Whenever something goes wrong in my little world, I obsess over it.
Whenever it’s just a possibility that something can go wrong, I obsess over it.
I really can’t help it!! I won’t be able to sleep at night or concentrate during the day.
I understand that it’s a waste of time to worry about something you can’t control.
I also understand that obsessing over something will not change it.
Just because I understand something, doesn’t mean that I can just turn my brain off!
That being said, I recently went through a very stressful situation.
I was given a few options and had to chose between the better of several evils.
With door #1, I could have appeased a close family member at the expense of my quality of life.
That meant less time with my daughter, longer work days, less income, and a lot of cheap take out!
With door #2, I could keep my quality of life but at the expense of a valued relationship.
That meant being a larger financial and physical supporter within my home.
Obviously, I went with door #2.
While this seems like a cut and dry decision, it took me weeks to get through it.
Luckily, I have a rocking counselor that helps me through these things!
Out of all the great advice she gave me, I was able to pick out the 10 best tips.
Ten Tips To Help You Live With A Difficult Decision
1. Decipher which parts are in your control.
As much as I hate to admit this, not everything is within an individual’s control.
We need to learn to let those things be, accept them, and then move on.
I had to accept that my family member’s reaction was out of my control.
2. Write a pros and cons list.
Make sure this list is detailed and honest and that you account for the worth of each argument.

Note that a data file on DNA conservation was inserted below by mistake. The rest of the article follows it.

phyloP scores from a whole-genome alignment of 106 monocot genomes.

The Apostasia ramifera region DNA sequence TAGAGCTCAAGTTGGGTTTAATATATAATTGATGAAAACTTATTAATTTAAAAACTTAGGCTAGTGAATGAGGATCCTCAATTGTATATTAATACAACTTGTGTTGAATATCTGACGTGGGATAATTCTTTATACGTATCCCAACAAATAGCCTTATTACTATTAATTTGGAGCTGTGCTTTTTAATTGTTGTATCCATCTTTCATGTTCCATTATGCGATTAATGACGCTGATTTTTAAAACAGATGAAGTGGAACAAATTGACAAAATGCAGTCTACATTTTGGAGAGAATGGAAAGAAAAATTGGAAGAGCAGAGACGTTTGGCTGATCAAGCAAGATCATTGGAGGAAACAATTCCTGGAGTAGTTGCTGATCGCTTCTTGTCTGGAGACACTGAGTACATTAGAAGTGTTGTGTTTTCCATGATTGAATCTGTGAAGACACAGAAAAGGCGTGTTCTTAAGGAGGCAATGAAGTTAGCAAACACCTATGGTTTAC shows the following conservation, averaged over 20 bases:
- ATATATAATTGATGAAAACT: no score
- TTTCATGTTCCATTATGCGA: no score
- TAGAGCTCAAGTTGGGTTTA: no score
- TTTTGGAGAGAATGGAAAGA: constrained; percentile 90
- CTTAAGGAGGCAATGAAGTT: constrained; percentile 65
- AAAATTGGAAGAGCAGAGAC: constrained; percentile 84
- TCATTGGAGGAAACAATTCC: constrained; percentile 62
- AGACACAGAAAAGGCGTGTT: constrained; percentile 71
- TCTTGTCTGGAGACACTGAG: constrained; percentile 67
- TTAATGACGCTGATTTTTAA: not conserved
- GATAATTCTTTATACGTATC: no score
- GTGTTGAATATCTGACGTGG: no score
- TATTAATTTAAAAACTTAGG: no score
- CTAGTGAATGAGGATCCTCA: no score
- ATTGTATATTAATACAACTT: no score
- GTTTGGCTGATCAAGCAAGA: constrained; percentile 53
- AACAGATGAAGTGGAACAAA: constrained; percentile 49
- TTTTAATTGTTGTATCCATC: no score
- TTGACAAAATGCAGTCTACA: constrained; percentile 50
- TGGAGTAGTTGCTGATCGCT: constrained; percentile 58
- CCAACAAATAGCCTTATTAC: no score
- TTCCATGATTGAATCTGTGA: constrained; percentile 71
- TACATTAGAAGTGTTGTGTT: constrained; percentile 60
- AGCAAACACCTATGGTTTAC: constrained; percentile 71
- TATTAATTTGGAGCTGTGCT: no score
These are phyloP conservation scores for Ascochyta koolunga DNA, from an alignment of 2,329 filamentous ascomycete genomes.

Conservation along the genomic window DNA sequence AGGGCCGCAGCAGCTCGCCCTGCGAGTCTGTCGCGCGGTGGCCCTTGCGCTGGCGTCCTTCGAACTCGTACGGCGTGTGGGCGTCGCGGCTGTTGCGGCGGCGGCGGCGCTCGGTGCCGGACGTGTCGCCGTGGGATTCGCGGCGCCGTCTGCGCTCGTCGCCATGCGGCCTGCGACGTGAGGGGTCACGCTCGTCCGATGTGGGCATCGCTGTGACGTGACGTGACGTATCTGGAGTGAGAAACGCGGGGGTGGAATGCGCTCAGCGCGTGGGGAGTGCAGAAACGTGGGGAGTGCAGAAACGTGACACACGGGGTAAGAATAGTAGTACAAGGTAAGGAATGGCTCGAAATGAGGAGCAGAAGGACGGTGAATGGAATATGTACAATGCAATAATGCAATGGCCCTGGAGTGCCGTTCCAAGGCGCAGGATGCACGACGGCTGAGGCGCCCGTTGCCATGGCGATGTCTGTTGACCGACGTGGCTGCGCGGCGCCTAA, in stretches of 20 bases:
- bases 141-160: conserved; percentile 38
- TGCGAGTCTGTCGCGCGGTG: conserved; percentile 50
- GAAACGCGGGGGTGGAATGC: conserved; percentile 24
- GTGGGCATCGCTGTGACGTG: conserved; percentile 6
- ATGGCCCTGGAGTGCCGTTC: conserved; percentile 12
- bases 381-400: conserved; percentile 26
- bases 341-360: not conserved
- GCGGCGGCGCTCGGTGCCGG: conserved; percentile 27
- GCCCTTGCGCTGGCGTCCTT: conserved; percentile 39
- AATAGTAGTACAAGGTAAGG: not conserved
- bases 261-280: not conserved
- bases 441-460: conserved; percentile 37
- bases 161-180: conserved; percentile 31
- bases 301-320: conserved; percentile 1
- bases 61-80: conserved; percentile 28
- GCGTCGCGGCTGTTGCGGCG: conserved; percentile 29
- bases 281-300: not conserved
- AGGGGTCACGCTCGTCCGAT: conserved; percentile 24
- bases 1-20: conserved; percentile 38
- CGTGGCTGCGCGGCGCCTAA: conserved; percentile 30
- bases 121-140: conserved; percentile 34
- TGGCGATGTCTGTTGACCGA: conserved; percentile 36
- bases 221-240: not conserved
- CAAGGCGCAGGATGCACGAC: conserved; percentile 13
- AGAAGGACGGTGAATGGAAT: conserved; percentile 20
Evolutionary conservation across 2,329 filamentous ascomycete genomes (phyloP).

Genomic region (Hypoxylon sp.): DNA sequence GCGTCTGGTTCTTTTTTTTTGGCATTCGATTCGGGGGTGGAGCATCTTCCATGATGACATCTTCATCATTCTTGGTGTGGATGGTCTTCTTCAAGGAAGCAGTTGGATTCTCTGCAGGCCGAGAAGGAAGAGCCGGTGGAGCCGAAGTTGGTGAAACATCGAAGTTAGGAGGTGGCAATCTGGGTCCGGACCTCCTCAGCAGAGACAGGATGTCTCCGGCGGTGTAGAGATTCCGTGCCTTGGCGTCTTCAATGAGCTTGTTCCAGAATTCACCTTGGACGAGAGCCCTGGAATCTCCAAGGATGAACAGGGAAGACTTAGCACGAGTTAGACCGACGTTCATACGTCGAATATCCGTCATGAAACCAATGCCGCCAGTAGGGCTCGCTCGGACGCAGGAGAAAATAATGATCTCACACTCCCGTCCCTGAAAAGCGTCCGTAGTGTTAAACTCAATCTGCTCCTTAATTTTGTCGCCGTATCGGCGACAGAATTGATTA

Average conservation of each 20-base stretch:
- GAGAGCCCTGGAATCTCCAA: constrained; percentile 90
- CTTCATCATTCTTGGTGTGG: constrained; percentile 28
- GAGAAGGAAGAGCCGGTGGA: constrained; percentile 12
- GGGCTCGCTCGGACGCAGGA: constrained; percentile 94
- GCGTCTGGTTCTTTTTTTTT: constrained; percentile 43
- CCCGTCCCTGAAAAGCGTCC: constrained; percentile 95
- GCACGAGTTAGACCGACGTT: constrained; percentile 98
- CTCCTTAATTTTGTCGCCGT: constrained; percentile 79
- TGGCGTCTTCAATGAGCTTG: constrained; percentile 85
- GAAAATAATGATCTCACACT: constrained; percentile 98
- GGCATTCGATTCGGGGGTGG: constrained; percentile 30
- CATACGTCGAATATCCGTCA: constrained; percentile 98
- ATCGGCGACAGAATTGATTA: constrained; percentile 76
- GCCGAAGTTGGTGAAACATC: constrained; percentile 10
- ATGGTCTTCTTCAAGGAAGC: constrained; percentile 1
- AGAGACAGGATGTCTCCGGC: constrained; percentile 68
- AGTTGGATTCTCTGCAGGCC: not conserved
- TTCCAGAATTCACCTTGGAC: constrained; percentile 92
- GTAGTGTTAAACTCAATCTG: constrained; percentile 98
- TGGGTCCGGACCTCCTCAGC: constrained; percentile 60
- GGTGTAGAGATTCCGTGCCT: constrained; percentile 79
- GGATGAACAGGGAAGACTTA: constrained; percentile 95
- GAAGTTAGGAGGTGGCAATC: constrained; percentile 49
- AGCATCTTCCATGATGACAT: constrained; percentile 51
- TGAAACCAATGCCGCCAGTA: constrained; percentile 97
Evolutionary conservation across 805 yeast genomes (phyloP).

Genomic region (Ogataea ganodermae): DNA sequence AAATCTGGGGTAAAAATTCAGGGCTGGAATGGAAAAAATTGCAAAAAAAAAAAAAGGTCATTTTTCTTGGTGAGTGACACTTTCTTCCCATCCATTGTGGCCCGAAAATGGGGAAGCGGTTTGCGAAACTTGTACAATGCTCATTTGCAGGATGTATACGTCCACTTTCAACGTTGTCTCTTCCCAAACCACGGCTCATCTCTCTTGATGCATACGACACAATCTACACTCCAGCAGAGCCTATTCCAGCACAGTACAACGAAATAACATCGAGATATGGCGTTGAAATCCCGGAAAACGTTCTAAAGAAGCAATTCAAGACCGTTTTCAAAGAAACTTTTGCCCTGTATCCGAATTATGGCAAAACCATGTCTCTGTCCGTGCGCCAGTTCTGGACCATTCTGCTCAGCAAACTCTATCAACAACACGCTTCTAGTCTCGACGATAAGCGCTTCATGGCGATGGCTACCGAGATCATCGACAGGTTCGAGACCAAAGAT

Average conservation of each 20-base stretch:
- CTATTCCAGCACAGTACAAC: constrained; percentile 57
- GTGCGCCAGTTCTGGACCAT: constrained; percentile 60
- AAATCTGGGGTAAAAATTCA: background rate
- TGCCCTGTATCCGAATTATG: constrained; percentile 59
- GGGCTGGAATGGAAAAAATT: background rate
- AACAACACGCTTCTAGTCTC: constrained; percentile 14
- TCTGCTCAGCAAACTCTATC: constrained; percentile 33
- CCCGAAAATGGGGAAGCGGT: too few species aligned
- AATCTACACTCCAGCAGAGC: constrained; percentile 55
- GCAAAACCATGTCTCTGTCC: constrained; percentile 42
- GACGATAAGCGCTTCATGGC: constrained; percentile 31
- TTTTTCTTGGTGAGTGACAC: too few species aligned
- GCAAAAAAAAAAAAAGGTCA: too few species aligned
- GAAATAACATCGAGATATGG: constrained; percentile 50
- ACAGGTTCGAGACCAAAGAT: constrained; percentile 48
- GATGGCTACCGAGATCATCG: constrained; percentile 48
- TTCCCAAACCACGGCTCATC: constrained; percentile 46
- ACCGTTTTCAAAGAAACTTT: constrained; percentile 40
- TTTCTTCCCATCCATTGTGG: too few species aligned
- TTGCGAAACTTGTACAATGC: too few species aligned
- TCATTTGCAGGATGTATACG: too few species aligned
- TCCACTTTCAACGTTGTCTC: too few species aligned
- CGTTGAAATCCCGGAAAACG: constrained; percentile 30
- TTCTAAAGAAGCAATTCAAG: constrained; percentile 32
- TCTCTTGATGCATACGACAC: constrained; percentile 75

As long as you didn’t force it to sway in a certain direction, be attentive to the outcome.
While the only con was the lost relationship, that point was worth at least half of my pros.
3. Pick a non-negotiable.
Before considering your options, pick out one non-negotiable result.
This will help you eliminate the choices that will break your chosen rule.
For me, my non-negotiable was taking home less money. I mean, we're already on a budget!
4. Narrow down your choices.
The more choices you have to pick from, the harder it will be to decide.
Use your non-negotiable factor and your pros/cons list to narrow down your list of choices to two.
This part was easy for me since it was the last two options keeping me awake at night!
5. Don’t ask multiple people for advice.
Asking for advice would seem like a great idea, but advice overload is confusing.
Choose only one person that can relate to your experience to give you guidance.
I totally fail at this one. Obsessing means asking anyone and everyone for their thoughts!
6. Ignore bias parties.
People involved in the situation may try to sway you to make a decision in their favor.
Don’t allow anyone to bully you. This includes anyone influenced by the biased party.
This was VERY difficult for me because I highly valued the opinions of everyone involved.
7. Do what is best for you.
It’s nice to consider all the people that will be affected, but, always be your own priority.
People that really care about you will understand that it’s your life that you have to live.
I had realize that my family member wasn’t going to live through that quality of life for me.
8. Consider the unexpected.
Sometimes a simple A and B decision, becomes an A, B, and C decision.
Don’t ignore a new and better opportunity simply because it wasn’t there before.
I allowed someone to let me think this was indecision. Rest assured, my friends, that isn’t true!
9. Prepare for the consequences of your decision.
The majority of the time we know the outcome of the choices we make.
As mentioned in #1, realize it’s out of your control, accept them, and then move on.
Preparing yourself for the probable consequences will help you sleep at night.
10. Politely tell all the involved parties your decision.
Always make sure that you act in a way that you can be proud of in the end.
Make sure you are cordial, direct, and apologize if you feel the need to do so.
I apologized because I valued the relationship more than my pride, not because of regret.
How do you make a difficult decision?